Published by Simon Barrow, on 04/01/2012
Any great employer brand depends on clarity of direction and unity among the top team which is not something we saw at the Brussels conference on the night of 8/9th December. David Cameron’s veto of the proposed treaty reminded me of three business workshops where I have seen an individual separate themselves from their colleagues. In each case you could see it coming – a talented exec behaving in a way which was bound to put them outside the stockade and not really being ‘one of us’ anymore. The first time was on an ad agency offsite where a senior colleague could not cope with the then Chairman and made no secret of it. A week later he announced he was setting up on his own. A second was at a Nabisco meeting where a senior executive calmly stated that he was to be part of a group buying a competitor. His words were met with awed respect. A third was at an oil and gas explorer where a talented renegade’s behaviour meant he was clearly also heading for the door en route for independence.
I thought of those individuals when I saw Cameron’s news and the body language and expressions of the other leaders. Later came the verbatims like ‘he was never really with us’. However,our PM was unlike my three business people in that they already had a clear alternative destination. I am not sure Cameron did.
My point is that you can take an independent line in a group session when you have an ace up your sleeve and have chosen the moment to play it. Yet in Cameron’s case the talk since has been about rebuilding bridges and remaining in the 27. No actual change to protect the City has been won.I am not an economist and I don’t know what the future of the eurozone is likely to be. However, I do know about relationships at work and anyone being the one veto out of twenty seven is putting themselves at risk if they want to stay on the team. That is casino online particularly so when the big topic is a macro one and highlighting local concerns is out of line. That behaviour has weakened the trust and respect England commands. I say England rather than the UK But, the rag paper of bank free-credits-report.com is still there, hiding. because somehow the Scots, the Welsh and the Irish Premier Driving best-driving-school.com is prepared to give your teen the best education possible. are not in the same boat – it is the employer brand of England which has been damaged given the English sceptics and the English media. I fear that business values here maybe tarnished in the eyes of our partners as being more like those of Bill Cash than Martin Sorrell (who I was glad to see stating that he would prefer us to remain ‘inside the tent’). It is good to see that similar observations have been made by many Brit business leaders over the past 12 days.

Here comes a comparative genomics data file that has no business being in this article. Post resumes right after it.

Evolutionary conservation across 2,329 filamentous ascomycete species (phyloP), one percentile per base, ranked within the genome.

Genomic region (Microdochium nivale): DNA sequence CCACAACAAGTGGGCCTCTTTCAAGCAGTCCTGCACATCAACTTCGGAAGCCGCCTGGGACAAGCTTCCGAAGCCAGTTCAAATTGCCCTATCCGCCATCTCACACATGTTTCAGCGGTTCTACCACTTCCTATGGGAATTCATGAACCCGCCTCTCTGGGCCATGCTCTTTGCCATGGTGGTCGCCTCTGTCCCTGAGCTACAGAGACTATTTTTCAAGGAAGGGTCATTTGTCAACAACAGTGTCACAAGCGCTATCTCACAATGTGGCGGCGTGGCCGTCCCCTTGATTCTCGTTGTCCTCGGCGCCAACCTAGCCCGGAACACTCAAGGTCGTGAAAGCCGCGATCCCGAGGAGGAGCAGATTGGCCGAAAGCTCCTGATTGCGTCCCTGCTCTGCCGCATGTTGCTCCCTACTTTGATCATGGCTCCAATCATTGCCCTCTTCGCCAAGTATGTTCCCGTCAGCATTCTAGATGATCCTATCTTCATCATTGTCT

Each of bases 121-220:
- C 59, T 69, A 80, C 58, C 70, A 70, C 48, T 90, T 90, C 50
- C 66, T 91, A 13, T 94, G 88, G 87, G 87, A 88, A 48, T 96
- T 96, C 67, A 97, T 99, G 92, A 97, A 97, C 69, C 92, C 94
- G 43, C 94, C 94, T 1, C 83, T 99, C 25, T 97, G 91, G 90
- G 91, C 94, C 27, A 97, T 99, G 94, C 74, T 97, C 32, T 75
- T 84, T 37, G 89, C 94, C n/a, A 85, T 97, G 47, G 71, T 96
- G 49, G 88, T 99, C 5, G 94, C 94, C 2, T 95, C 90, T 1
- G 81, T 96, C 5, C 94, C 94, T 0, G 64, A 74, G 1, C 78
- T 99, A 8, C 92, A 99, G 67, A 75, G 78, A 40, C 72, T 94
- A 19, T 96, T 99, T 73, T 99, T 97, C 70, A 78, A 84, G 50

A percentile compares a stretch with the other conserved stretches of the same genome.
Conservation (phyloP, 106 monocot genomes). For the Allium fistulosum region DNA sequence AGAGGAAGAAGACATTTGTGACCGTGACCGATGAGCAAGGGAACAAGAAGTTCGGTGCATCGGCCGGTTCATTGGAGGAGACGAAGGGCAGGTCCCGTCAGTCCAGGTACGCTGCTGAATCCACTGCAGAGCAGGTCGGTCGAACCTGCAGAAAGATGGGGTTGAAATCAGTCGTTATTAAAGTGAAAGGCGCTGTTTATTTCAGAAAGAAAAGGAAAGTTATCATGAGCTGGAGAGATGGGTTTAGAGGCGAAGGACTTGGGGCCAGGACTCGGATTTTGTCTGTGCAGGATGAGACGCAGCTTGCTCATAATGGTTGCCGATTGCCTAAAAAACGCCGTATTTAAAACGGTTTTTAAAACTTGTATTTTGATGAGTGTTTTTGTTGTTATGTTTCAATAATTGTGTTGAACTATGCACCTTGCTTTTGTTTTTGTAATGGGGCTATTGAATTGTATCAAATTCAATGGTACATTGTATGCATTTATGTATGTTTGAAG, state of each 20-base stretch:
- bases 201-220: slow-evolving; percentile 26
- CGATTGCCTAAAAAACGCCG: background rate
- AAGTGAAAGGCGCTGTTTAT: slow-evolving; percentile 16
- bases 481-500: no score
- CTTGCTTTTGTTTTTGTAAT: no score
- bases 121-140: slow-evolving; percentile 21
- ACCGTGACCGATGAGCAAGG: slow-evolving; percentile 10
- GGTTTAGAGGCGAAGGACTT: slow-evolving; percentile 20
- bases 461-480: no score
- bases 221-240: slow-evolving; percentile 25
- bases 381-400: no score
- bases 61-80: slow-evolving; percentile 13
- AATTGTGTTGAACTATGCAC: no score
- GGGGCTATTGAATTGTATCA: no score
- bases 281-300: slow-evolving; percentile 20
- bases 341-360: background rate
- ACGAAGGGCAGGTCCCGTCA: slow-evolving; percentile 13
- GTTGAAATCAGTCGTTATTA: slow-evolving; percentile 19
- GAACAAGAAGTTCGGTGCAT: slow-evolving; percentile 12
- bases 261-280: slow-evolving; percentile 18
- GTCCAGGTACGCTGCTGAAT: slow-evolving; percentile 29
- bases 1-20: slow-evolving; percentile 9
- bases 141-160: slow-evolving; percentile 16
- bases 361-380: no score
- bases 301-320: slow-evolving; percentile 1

A day or so after the veto I got an email from a Belgian friend regretting the line our Prime Minister had taken and fearing for the future of a country of which he is very fond. Next time I talk at a conference across the channel I bet I get a question on this topic and any Brits doing business there from now on can expect the same. I would prefer to be asked about something else but in replyI shall say that big business and the sceptics here are very different. What the veto has done is to prompt business Brits to rally support for continued UK/ European teamwork because it remains critical for all of us. There is no alternative (as Mrs Thatcher used to say in a different context)
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